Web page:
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    Obama to Focus on Cybersecurity Ahead of State of the Union Address

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    Obama will focus on the legislation and executive actions on strengthening US cybersecurity in the coming days. The measures are expected to be highlighted in his sixth State of the Union address.

    MOSCOW, January 12 (Sputnik) – US President Barack Obama plans to announce a series of measures aimed at strengthening US cybersecurity and protecting privacy of US citizens following the high profile hacking scandals of 2014, notably the cyberattack on Sony Pictures, the Associated Press reported.

    The new legislation and executive actions will be highlighted in Obama’s State of the Union address. However, the US president will make some of the initiatives public before delivering the speech on January 20.

    This week Obama will hold a series of events focused on cybersecurity, according to the AP. He is expected to visit the Federal Trade Commission (FTC) on Monday and the National Cybersecurity and Communications Integration Center on Tuesday. Obama will also hold a bipartisan congressional meeting to urge lawmakers to support cyber legislation.

    The events will focus on tackling identity theft, protecting consumer and student privacy, as well as increasing cooperation between businesses and the government in the cybersecurity sphere.

    Cybersecurity has been high on the US agenda after a series of data breaches involving major banks, retailers and individuals. Although some of them created little stir, the cyberattack on Sony Pictures Entertainment shortly before the company was set to premiere "The Interview", a comedy about a fictional CIA assassination plot on North Korean leader, made headlines for several weeks.

    In November 2014, hackers launched an attack on Sony, stealing terabytes of sensitive data, including Social Security numbers, emails and salaries of both celebrities and Sony employees. The US claimed North Korea was behind the massive data breach.

    Despite the destructive power of such attacks, the US lacks military advantage to deal with threats in the cybersphere, Gen. Martin E. Dempsey, chairman of the US Joint Chiefs of Staff, said on Sunday. "Cyber can be incredibly destructive, it can be disruptive. … It can destroy hardware, it can disable critical infrastructure, which could lead to loss of life. And I think, those capabilities are out there," Dempsey told host Chris Wallace on Fox News Sunday.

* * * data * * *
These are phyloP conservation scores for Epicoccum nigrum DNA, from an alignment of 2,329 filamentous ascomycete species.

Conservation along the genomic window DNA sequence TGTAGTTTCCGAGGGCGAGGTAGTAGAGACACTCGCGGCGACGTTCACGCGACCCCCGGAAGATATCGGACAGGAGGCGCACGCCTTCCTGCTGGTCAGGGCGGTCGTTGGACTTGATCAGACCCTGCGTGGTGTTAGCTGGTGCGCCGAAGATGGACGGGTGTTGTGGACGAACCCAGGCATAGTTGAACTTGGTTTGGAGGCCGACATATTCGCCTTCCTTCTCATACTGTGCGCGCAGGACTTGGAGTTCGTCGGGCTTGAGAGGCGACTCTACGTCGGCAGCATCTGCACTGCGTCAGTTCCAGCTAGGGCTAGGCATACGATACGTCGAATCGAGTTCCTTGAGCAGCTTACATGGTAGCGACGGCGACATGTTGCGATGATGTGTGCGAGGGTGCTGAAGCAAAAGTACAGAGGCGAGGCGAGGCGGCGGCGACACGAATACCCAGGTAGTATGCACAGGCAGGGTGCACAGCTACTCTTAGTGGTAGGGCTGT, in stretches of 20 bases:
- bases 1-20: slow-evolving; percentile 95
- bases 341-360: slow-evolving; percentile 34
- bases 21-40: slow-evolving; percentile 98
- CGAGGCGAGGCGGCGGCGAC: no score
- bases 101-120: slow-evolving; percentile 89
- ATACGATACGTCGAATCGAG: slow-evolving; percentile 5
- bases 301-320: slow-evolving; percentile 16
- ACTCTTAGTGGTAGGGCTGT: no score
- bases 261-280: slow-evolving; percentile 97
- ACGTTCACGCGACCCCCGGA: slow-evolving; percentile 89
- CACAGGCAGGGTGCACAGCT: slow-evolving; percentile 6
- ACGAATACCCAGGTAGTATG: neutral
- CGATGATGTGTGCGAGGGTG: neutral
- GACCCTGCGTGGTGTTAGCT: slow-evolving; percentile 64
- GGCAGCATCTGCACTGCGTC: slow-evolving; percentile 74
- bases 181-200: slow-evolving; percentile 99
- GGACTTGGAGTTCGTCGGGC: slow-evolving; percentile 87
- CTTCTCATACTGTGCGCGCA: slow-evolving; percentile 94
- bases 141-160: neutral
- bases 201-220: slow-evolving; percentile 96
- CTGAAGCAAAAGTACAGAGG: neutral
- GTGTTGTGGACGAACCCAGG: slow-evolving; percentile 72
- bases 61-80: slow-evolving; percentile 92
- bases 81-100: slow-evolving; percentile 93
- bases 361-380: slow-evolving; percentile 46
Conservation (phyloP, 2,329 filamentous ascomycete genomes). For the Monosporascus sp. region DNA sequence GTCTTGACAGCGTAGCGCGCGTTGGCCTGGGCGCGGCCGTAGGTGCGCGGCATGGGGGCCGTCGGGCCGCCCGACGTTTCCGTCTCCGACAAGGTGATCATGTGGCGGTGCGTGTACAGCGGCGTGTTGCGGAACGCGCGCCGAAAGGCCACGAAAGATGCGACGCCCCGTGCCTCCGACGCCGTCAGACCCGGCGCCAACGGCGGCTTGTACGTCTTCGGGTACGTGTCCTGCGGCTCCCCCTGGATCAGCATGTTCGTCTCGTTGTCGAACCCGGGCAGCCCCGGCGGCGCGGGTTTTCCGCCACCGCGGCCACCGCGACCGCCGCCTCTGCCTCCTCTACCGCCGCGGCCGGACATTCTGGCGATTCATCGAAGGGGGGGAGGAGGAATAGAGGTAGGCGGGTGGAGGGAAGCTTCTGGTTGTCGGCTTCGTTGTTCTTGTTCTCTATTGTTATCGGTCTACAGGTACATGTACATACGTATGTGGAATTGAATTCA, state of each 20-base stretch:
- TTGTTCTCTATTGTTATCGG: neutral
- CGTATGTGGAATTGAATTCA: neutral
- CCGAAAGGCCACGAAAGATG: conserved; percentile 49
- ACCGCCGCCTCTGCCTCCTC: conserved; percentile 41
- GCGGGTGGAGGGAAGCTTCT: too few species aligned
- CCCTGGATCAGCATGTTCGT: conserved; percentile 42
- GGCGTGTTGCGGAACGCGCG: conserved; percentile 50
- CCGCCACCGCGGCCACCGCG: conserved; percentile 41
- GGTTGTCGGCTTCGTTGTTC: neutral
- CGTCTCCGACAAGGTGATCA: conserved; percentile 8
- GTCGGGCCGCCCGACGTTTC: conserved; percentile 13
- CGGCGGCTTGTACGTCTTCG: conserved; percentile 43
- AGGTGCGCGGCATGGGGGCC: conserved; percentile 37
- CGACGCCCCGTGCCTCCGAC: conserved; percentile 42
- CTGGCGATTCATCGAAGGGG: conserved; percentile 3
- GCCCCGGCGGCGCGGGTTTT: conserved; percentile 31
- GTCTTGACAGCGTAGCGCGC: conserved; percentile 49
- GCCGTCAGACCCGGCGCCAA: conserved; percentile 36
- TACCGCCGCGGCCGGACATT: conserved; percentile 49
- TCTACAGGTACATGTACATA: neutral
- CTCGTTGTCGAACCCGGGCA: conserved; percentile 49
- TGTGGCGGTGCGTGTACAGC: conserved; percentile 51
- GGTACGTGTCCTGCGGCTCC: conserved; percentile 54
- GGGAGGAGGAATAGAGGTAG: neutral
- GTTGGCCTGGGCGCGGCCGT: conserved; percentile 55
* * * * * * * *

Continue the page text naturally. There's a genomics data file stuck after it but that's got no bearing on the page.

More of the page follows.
"In every domain … we generally enjoy a significant military advantage. But we have peer competitors in cyber," Dempsey added. "We don’t have an advantage. It’s a level playing field. And that makes this chairman very uncomfortable."

    Alternatively, US mass surveillance remains a major concern in terms of cybersecurity. A recent study, conducted by the PEN American Center, showed that spying activities of the US National Security Agency (NSA) and other US government authorities led to curtailing the freedom of expression around the world. The study found that 75 percent of writers in countries classified as "free" are very or somewhat worried about government surveillance in their countries.

    Moreover, the real scope of NSA surveillance remains unknown. In late December, former NSA executive Thomas Drake told Sputnik News Agency that, the "NSA has gone to great lengths to hide its secret mass dragnet surveillance programs because they are non-compliant and violated the Constitution."

    In the past the US Congress has considered new legislation to restrict NSA’s collection of information, but has never passed any laws.

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    Tags:
    hackers, cybersecurity, State of the Union, cyber attack, Martin Dempsey, United States
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